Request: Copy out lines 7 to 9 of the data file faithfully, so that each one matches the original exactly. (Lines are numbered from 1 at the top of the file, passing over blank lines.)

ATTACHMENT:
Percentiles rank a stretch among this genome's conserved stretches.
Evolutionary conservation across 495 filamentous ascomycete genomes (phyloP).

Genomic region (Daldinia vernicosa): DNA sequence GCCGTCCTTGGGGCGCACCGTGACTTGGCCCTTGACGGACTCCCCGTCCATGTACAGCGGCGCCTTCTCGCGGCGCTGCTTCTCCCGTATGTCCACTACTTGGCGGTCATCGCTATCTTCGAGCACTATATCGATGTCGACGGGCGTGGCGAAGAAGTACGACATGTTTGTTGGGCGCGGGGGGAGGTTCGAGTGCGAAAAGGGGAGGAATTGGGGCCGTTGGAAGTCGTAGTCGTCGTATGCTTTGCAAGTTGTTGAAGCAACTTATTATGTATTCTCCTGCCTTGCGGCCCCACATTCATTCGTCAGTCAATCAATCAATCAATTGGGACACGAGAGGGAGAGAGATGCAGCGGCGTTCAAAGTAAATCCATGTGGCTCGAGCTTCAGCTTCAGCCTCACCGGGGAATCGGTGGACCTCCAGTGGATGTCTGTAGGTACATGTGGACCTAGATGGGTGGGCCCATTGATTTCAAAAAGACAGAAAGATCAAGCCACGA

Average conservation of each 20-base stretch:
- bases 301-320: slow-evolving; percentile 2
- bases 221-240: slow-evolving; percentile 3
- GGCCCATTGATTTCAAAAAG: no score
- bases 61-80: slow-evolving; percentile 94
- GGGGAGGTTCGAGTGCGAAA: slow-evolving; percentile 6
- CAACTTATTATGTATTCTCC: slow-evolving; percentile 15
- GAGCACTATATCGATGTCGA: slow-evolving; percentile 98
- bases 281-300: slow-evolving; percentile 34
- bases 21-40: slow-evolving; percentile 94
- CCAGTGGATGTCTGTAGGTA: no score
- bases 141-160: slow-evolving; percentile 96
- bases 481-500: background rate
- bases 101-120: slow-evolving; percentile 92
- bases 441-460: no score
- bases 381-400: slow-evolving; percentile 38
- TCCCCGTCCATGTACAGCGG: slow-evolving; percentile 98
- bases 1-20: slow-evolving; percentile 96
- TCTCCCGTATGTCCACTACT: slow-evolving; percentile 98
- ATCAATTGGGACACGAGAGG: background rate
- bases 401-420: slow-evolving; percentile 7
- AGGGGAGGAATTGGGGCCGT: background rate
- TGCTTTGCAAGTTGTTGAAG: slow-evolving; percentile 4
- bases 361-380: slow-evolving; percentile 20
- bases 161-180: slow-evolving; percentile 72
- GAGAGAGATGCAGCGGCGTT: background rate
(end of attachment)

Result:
- GGCCCATTGATTTCAAAAAG: no score
- bases 61-80: slow-evolving; percentile 94
- GGGGAGGTTCGAGTGCGAAA: slow-evolving; percentile 6